Where the culinary purview begins and ends at sandwiches, you might think a chef feels limited. But this is the age of the sophisticated sandwich, which is why Chef Stuart Tracy is more than happy to fill the late night hours at Butcher & Bee with creative, scratch-made, satisfying sandwiches. A graduate of Johnson & Wales, who got his start at 14, working at Harry’s Farmers Market, Tracy worked his way through the finer dining ranks before bringing his polished skills to the world of sandwiches. He was chef de cuisine at Sienna Restaurant, and most recently chef de cuisine at the Palmetto Café at Charleston Place.
But Butcher & Bee is where Tracy’s skills have come home to take root. As much a late night industry spot as a platform for haut sandwich experimentation, B&B allows Tracy to craft homemade brioche for his self-proclaimed favorite porchetta sandwich. Tracy also makes the pita for his obsessively perfected lamb gyro—and generally keeps his imagination running to keep locals and travelers hitting up this hidden gem. He has garnered praise in local and national press, including New York Magazine, GQ, Food & Wine, and the Huffington Post, and has earned a local “Best Late Night Menu” and “Best Sandwich” nods. Understatement never tasted so good.
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Interview with 2013 Carolinas Rising Star Chef Stuart Tracy
Antoinette Bruno: Why did you start cooking?
Stuart Tracy: I started for all of the wrong reasons. When I was in high school, I worked in a farmers market in a small suburb of Atlanta. I wanted some money to spend, and the place was within biking distance. It was my first exposure to high-quality ingredients and led me to wanting to know how to cook it. After the farmers market, I worked at a small deli. It closed when I was 17, and I didn't have a job for the rest of the year. Eventually, I realized there were culinary schools in Charleston and it just made sense for me to come here.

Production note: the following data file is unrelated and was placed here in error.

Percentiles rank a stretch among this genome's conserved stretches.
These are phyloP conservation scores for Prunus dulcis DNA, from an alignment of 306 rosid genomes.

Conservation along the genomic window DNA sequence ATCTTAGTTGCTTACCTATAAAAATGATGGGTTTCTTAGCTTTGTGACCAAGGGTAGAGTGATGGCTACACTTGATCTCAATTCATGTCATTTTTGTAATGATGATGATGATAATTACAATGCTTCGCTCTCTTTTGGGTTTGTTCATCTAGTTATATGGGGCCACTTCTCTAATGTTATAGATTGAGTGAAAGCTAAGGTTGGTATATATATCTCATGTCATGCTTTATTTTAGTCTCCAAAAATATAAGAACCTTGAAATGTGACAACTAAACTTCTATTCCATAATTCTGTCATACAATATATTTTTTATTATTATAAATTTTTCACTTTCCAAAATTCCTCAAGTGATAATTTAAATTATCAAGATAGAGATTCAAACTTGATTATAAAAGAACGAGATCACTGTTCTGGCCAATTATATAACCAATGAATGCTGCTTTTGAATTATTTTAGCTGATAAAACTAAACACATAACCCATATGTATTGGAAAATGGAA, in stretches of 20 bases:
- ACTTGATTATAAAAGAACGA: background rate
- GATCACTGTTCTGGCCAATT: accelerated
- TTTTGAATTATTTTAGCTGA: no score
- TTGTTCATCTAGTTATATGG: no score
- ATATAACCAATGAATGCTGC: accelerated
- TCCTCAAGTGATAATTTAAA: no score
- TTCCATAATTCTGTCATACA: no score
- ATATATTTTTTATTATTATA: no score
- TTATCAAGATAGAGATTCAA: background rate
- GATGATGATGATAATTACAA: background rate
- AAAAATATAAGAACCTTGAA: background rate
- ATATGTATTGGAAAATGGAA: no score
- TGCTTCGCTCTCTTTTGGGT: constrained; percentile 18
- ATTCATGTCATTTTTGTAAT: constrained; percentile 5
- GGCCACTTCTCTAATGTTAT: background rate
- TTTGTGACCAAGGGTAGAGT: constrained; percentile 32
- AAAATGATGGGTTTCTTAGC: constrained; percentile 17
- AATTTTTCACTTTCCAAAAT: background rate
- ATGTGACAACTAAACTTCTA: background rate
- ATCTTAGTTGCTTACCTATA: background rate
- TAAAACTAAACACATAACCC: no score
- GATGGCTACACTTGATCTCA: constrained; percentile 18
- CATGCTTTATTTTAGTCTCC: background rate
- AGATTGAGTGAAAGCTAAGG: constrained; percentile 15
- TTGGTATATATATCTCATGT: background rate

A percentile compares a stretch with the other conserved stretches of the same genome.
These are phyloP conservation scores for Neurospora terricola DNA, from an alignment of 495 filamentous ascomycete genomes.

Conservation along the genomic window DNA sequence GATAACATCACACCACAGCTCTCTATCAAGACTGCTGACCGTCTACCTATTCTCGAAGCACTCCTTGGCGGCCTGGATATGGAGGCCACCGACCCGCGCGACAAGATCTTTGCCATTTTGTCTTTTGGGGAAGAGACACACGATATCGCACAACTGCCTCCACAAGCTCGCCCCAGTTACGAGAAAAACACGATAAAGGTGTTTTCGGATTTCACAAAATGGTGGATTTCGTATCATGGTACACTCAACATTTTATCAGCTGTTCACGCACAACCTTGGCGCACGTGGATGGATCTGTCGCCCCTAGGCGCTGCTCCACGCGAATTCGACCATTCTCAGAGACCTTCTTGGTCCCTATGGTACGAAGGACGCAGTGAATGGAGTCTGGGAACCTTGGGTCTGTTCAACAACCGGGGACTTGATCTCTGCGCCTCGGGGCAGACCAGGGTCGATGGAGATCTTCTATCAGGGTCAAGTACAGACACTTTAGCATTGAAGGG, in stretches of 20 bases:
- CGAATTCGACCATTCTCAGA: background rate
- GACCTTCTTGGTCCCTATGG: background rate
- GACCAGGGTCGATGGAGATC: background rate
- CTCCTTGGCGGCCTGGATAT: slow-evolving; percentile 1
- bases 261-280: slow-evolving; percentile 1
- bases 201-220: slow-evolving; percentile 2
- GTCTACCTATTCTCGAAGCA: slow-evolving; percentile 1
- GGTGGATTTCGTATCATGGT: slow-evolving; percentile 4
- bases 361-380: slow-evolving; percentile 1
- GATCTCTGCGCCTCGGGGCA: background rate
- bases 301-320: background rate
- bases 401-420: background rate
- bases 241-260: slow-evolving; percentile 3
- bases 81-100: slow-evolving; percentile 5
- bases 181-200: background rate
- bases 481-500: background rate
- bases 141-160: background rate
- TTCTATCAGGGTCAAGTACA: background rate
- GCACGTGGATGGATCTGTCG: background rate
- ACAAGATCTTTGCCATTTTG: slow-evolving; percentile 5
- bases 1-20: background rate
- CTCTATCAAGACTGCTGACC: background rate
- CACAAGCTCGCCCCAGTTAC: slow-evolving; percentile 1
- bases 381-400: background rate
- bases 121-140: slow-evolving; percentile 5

AB: What did you do after school?
ST: My first job was at Outback, and it only lasted three months. They were the hardest months of my life, but I decided to stick with it and got a job at a nice restaurant in Mount Pleasant. It was straightforward. They used quality ingredients, and the chef was Patrick Bowens. After that, I worked at another restaurant called Opal. I worked in Michigan for a while and then went to a place in Sienna with a chef named Ken from Woodlands [in South Carolina]. Woodlands served modern Italian food. The quality of food was high, but the work was so hard. I adapted to it and stuck it out though. I worked as a cook for a year and then they promoted me, but that was all I could take. It affected my personal life.
AB: What's your proudest accomplishment to date?
ST: I am most proud of having stuck with it. The stuff they don't tell you is it's such a difficult thing—getting systems and procedures into place and building them. The most difficult is having the work ethic to stick with it and put those systems in place. Going through an opening is what inspires another restaurant.
AB: What is the biggest challenge you face?
ST: The hours here are a little different. We do lunch and then late service on weekends (11pm to 3am). Working lunch on Thursday (11am to 3pm), prepping for late night service, leaving at 5pm, coming back for late night then getting up again at 8am is challenging. It’s challenging to achieve that total balance.
AB: How are you involved in your local culinary community?
ST: We are involved in as many charitable organizations as possible. We also sell bread to other local restaurants.
AB: Where do you see yourself five years from now?
ST: Maybe with three restaurants. It’s a good model to take your time, get everything right, and then become a real manager. Opening up more Butcher and Bees! I want 10 to 12 and eventually want to not work as hard as I do. I’m still working on restaurant number one, though, and as far as we have come, I still have work to do.